Serling Awards

I missed the livestream of the 2016 Rod Serling Award for Advancing Social Justice Through Popular Media honoring BLACK-ISH creator Kenya Barris a couple of weeks ago. The presentation included remarks by writer, producer, and director Bill Froehlich, Diane Gayeski, the Dean of Ithaca College’s Roy H. Park School of Communication (where Serling taught),  and actor Marcus Scribner who plays Andre, Jr. on BLACK-ISH.

I miss the old Rod Serling Conferences they used to hold. Full disclosure: I presented at two of them, and was looking forward to more. I’ve no clue why TPTB decided to make the transition, but it’s understandable. Mining the past has its benefits but so does looking forward, which is what this award does.

I will say this year’s award seems an improvement over last year’s with respect to diversity and representation. I didn’t read about (or, look for to be honest) any criticism about the award then, but I have to give it props that it turned things around 180 degrees in a year. Barris was definitely an inspired pick, with his work on BLACK-ISH being the most recent best example of fulfilling what Rod Serling thought as the writer’s role…

The writer’s role is to menace the public’s conscience. He must have a position, a point of view. He must see the arts as a vehicle of social criticism. And he must focus on the issues of his time.

–Rod Serling

A New Old Writing Manifesto

I was reading the latest issue of Warren Ellis’s ORBITAL OPERATIONS newsletter this morning and while I myself didn’t expect a Spider Jerusalem rant, this shouldn’t have surprised me:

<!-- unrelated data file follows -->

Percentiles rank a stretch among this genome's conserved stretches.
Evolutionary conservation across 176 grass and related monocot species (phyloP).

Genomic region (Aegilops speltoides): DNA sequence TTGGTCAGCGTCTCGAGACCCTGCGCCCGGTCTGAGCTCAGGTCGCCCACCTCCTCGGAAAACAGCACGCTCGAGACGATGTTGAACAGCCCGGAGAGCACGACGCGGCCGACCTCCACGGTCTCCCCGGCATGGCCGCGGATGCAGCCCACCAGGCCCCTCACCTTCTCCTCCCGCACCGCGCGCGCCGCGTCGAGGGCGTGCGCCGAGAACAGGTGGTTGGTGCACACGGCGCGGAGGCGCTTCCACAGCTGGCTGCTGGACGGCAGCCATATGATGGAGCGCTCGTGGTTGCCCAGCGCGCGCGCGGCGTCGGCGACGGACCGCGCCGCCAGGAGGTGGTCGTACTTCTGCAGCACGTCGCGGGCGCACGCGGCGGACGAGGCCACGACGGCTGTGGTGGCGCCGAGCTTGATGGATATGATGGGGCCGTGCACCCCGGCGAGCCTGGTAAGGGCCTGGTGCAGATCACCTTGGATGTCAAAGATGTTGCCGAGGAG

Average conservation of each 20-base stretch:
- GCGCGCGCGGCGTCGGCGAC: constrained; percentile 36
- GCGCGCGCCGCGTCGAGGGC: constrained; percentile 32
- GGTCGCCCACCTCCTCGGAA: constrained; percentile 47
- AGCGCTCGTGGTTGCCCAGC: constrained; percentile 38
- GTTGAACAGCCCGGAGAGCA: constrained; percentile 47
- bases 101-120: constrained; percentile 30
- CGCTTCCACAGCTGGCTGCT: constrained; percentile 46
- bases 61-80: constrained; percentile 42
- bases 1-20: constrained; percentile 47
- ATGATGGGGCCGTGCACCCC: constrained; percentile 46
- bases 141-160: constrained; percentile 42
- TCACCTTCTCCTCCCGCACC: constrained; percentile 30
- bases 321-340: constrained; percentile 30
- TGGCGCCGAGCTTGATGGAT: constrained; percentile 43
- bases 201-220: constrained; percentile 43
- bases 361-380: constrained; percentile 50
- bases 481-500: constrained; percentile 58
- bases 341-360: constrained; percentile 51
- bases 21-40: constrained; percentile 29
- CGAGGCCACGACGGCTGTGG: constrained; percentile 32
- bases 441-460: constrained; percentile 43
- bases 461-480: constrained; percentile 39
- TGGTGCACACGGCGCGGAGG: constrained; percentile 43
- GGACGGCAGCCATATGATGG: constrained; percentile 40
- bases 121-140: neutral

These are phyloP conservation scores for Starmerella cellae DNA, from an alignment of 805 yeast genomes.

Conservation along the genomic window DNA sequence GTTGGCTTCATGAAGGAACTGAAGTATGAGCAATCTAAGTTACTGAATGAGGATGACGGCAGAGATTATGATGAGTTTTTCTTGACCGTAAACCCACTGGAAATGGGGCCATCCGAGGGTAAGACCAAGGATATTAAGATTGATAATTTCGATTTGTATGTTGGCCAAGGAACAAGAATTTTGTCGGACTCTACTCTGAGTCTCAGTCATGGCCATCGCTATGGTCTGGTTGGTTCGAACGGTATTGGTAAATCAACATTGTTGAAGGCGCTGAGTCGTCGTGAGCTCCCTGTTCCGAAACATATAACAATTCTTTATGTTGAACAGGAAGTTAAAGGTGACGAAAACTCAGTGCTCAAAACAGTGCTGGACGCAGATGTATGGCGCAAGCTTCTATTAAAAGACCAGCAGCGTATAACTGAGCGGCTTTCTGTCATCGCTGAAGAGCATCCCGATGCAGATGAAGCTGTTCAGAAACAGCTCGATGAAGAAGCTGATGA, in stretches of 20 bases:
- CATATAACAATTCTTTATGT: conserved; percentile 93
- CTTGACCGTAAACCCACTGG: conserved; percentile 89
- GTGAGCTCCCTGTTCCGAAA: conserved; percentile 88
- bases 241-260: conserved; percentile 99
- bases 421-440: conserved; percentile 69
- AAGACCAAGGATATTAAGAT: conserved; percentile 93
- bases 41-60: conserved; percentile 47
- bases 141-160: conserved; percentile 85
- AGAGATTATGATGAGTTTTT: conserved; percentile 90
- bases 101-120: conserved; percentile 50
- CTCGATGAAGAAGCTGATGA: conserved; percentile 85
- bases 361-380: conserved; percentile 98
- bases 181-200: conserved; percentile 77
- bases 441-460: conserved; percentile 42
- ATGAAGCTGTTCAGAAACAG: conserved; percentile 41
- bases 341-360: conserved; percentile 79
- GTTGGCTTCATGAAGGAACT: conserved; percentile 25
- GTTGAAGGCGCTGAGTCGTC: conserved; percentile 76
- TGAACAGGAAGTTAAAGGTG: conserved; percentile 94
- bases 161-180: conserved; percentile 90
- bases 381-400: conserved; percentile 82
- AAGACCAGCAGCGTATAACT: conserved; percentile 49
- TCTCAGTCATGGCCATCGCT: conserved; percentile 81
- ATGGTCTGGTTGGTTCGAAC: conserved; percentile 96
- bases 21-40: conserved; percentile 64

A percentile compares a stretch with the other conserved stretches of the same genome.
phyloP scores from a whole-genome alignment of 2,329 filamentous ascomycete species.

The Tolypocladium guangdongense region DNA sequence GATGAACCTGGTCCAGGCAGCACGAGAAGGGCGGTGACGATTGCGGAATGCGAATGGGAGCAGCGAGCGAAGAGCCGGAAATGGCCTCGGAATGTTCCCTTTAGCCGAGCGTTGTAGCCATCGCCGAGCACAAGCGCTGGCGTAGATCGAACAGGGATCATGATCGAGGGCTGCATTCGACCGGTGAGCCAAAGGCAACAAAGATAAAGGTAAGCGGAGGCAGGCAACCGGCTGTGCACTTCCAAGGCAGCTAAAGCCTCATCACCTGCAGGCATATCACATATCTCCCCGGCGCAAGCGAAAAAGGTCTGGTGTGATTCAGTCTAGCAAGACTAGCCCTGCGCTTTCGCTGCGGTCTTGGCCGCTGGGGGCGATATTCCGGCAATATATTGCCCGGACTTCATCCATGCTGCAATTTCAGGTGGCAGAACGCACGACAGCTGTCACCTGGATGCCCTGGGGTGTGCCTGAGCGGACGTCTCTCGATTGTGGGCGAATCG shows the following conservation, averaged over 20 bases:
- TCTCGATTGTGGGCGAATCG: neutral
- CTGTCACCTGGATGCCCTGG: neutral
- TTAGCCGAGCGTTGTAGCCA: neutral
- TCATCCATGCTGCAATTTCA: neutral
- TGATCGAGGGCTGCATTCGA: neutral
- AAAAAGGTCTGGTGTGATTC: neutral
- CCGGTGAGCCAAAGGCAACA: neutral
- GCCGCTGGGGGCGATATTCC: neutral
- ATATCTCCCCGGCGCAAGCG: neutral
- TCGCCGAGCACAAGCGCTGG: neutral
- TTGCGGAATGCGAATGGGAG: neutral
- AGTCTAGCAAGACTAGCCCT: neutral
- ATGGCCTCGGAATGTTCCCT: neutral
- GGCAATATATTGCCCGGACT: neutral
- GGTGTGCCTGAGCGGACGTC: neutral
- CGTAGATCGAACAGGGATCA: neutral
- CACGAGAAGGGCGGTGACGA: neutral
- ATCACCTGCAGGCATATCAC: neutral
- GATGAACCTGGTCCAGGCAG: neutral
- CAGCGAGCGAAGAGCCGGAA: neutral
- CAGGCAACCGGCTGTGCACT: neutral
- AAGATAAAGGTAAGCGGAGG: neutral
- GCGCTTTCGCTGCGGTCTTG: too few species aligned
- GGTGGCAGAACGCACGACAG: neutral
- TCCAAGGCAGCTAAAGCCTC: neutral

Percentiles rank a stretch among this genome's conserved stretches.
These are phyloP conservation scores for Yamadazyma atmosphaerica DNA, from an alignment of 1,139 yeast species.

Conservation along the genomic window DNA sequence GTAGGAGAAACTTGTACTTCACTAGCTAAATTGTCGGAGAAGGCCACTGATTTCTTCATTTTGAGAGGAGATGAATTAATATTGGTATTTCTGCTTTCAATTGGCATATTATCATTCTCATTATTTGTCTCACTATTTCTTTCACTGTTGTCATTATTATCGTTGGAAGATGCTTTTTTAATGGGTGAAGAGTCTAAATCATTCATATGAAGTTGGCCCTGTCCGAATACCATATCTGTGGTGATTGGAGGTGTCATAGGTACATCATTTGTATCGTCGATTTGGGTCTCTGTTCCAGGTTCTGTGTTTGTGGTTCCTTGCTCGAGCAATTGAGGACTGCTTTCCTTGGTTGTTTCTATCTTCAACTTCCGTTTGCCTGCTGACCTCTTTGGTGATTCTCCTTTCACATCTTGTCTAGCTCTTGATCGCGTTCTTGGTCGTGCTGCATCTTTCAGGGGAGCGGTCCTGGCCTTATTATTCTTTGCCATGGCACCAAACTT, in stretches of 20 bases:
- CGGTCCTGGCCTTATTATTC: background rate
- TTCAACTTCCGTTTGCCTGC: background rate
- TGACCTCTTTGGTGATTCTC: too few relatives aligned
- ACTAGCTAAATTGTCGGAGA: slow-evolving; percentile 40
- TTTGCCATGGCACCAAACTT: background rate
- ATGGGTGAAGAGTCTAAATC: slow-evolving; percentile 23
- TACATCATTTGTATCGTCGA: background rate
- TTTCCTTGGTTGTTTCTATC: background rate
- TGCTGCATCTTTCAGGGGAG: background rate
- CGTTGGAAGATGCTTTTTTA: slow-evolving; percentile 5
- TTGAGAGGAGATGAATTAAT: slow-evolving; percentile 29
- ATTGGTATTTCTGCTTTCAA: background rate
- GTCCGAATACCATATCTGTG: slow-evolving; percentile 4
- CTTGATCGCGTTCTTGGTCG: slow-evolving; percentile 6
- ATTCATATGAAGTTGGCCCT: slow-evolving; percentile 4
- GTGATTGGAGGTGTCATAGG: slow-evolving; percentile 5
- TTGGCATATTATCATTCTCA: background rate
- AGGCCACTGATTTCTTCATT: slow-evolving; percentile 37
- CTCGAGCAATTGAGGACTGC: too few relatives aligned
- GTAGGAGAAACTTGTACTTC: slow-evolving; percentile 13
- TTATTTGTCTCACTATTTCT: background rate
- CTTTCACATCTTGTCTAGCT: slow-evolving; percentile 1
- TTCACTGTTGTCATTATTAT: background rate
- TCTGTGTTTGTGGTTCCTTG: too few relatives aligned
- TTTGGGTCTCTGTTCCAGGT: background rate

I’m sure some of you tuned in today expecting a Spider Jerusalem-scale political rant. Some of you may even have been wincing in expectation of it. But I’m not Spider Jerusalem. He was my Id from twenty years ago. Going off here would be empty virtue-signalling from someone with no serious skin in this particular game. Whatever I say next, it’ll be through the work.

And so it immediately brings to mind how I resolve that conflict as I write. How do I make whatever I say come through the work? As always, I’ve had the answer all along…

What are you dealing with now in terms of plot points, themes, concerns now? The world and everything in it: Hunger, poverty, the anguish of the human race, the desperate sense of self destruction that we entertain all the time, the deep pervading gloom that comes with our inability to cope. Of course, you’re going to over-concern yourself with issues. It’s right that you should do so, and it’s expected… this year. Next year. But not three years from now.

Leave that soapbox behind. Carry with you, at all times, your sense of caring and your concern. But put it into the mouths of flesh and blood people. If not, write tracts.

Now, not to be critical, but I think it’s fair to say there’s a certain privilege in being allowed three years before transforming your soapbox feelings to good fiction writing. But that part of the prescription isn’t important, really. And I don’t want to dismiss tract and pamphlet writing, either; lots of folks do both. But the principle is sound.

As for me and my writing though, I have the motive, and now I have the means. And now I have some writing to get back to.

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Today’s soundtrack: BLACKLISTED by Neko Case